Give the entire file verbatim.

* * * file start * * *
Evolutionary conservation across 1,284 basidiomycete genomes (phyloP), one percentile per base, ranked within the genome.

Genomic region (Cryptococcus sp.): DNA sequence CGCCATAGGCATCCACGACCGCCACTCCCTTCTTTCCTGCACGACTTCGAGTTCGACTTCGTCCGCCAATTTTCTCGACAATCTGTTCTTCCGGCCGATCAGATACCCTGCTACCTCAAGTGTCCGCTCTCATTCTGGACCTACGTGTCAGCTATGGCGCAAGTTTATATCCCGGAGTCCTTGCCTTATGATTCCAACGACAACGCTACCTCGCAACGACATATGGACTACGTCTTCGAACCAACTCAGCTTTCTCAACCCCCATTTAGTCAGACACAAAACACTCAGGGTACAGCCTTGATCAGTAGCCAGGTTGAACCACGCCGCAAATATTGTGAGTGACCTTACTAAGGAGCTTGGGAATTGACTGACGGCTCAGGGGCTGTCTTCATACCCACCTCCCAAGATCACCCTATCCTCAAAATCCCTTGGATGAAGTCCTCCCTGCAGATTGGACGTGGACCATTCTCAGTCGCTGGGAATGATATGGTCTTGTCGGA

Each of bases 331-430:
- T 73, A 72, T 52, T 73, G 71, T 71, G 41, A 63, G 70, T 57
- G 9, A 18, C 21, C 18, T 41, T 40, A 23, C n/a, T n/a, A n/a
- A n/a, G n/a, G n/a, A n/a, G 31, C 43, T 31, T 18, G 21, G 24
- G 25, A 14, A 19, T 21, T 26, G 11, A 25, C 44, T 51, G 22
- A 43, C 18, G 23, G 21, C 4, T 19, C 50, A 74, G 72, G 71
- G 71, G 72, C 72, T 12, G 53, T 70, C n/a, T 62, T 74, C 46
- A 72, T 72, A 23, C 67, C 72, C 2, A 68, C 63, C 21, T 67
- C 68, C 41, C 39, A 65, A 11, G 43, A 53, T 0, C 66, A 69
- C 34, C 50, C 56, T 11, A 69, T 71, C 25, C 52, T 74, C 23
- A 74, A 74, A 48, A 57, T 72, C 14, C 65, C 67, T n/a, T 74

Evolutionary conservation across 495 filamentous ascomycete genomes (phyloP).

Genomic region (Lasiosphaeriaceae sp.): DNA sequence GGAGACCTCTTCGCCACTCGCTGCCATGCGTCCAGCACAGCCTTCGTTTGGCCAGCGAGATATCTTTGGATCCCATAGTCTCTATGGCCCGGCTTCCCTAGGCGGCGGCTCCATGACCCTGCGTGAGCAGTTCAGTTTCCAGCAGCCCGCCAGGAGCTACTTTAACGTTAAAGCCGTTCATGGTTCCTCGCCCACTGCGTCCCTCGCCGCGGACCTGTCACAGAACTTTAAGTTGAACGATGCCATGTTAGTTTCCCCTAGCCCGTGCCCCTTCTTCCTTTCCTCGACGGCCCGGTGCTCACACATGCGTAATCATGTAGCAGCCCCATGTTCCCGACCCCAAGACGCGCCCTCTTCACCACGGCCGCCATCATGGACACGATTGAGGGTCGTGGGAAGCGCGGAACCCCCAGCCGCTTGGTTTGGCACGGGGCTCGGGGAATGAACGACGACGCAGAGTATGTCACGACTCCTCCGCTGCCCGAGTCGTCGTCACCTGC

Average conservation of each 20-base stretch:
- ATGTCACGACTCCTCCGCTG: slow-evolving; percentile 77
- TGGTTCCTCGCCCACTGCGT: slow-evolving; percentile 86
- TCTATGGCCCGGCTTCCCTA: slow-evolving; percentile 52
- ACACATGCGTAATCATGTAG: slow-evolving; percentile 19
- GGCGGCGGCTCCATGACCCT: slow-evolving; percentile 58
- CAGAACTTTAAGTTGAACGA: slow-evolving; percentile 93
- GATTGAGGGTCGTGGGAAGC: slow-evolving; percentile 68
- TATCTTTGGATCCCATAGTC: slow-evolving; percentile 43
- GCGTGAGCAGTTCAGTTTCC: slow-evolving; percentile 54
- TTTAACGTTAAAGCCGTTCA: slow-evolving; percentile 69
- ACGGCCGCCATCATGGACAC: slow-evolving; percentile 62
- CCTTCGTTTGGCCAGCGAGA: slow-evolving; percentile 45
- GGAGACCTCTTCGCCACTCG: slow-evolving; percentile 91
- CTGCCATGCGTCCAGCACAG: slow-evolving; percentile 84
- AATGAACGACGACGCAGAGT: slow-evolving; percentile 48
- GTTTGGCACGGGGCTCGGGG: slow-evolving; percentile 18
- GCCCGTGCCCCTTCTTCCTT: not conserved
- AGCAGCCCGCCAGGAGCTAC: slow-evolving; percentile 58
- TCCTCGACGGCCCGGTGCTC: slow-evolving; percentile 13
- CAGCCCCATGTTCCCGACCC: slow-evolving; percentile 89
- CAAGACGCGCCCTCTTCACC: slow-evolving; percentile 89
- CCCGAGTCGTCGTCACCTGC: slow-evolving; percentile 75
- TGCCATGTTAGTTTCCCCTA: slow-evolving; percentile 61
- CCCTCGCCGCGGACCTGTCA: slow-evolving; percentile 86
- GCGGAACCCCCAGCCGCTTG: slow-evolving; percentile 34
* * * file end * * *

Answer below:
Evolutionary conservation across 1,284 basidiomycete genomes (phyloP), one percentile per base, ranked within the genome.

Genomic region (Cryptococcus sp.): DNA sequence CGCCATAGGCATCCACGACCGCCACTCCCTTCTTTCCTGCACGACTTCGAGTTCGACTTCGTCCGCCAATTTTCTCGACAATCTGTTCTTCCGGCCGATCAGATACCCTGCTACCTCAAGTGTCCGCTCTCATTCTGGACCTACGTGTCAGCTATGGCGCAAGTTTATATCCCGGAGTCCTTGCCTTATGATTCCAACGACAACGCTACCTCGCAACGACATATGGACTACGTCTTCGAACCAACTCAGCTTTCTCAACCCCCATTTAGTCAGACACAAAACACTCAGGGTACAGCCTTGATCAGTAGCCAGGTTGAACCACGCCGCAAATATTGTGAGTGACCTTACTAAGGAGCTTGGGAATTGACTGACGGCTCAGGGGCTGTCTTCATACCCACCTCCCAAGATCACCCTATCCTCAAAATCCCTTGGATGAAGTCCTCCCTGCAGATTGGACGTGGACCATTCTCAGTCGCTGGGAATGATATGGTCTTGTCGGA

Each of bases 331-430:
- T 73, A 72, T 52, T 73, G 71, T 71, G 41, A 63, G 70, T 57
- G 9, A 18, C 21, C 18, T 41, T 40, A 23, C n/a, T n/a, A n/a
- A n/a, G n/a, G n/a, A n/a, G 31, C 43, T 31, T 18, G 21, G 24
- G 25, A 14, A 19, T 21, T 26, G 11, A 25, C 44, T 51, G 22
- A 43, C 18, G 23, G 21, C 4, T 19, C 50, A 74, G 72, G 71
- G 71, G 72, C 72, T 12, G 53, T 70, C n/a, T 62, T 74, C 46
- A 72, T 72, A 23, C 67, C 72, C 2, A 68, C 63, C 21, T 67
- C 68, C 41, C 39, A 65, A 11, G 43, A 53, T 0, C 66, A 69
- C 34, C 50, C 56, T 11, A 69, T 71, C 25, C 52, T 74, C 23
- A 74, A 74, A 48, A 57, T 72, C 14, C 65, C 67, T n/a, T 74

Evolutionary conservation across 495 filamentous ascomycete genomes (phyloP).

Genomic region (Lasiosphaeriaceae sp.): DNA sequence GGAGACCTCTTCGCCACTCGCTGCCATGCGTCCAGCACAGCCTTCGTTTGGCCAGCGAGATATCTTTGGATCCCATAGTCTCTATGGCCCGGCTTCCCTAGGCGGCGGCTCCATGACCCTGCGTGAGCAGTTCAGTTTCCAGCAGCCCGCCAGGAGCTACTTTAACGTTAAAGCCGTTCATGGTTCCTCGCCCACTGCGTCCCTCGCCGCGGACCTGTCACAGAACTTTAAGTTGAACGATGCCATGTTAGTTTCCCCTAGCCCGTGCCCCTTCTTCCTTTCCTCGACGGCCCGGTGCTCACACATGCGTAATCATGTAGCAGCCCCATGTTCCCGACCCCAAGACGCGCCCTCTTCACCACGGCCGCCATCATGGACACGATTGAGGGTCGTGGGAAGCGCGGAACCCCCAGCCGCTTGGTTTGGCACGGGGCTCGGGGAATGAACGACGACGCAGAGTATGTCACGACTCCTCCGCTGCCCGAGTCGTCGTCACCTGC

Average conservation of each 20-base stretch:
- ATGTCACGACTCCTCCGCTG: slow-evolving; percentile 77
- TGGTTCCTCGCCCACTGCGT: slow-evolving; percentile 86
- TCTATGGCCCGGCTTCCCTA: slow-evolving; percentile 52
- ACACATGCGTAATCATGTAG: slow-evolving; percentile 19
- GGCGGCGGCTCCATGACCCT: slow-evolving; percentile 58
- CAGAACTTTAAGTTGAACGA: slow-evolving; percentile 93
- GATTGAGGGTCGTGGGAAGC: slow-evolving; percentile 68
- TATCTTTGGATCCCATAGTC: slow-evolving; percentile 43
- GCGTGAGCAGTTCAGTTTCC: slow-evolving; percentile 54
- TTTAACGTTAAAGCCGTTCA: slow-evolving; percentile 69
- ACGGCCGCCATCATGGACAC: slow-evolving; percentile 62
- CCTTCGTTTGGCCAGCGAGA: slow-evolving; percentile 45
- GGAGACCTCTTCGCCACTCG: slow-evolving; percentile 91
- CTGCCATGCGTCCAGCACAG: slow-evolving; percentile 84
- AATGAACGACGACGCAGAGT: slow-evolving; percentile 48
- GTTTGGCACGGGGCTCGGGG: slow-evolving; percentile 18
- GCCCGTGCCCCTTCTTCCTT: not conserved
- AGCAGCCCGCCAGGAGCTAC: slow-evolving; percentile 58
- TCCTCGACGGCCCGGTGCTC: slow-evolving; percentile 13
- CAGCCCCATGTTCCCGACCC: slow-evolving; percentile 89
- CAAGACGCGCCCTCTTCACC: slow-evolving; percentile 89
- CCCGAGTCGTCGTCACCTGC: slow-evolving; percentile 75
- TGCCATGTTAGTTTCCCCTA: slow-evolving; percentile 61
- CCCTCGCCGCGGACCTGTCA: slow-evolving; percentile 86
- GCGGAACCCCCAGCCGCTTG: slow-evolving; percentile 34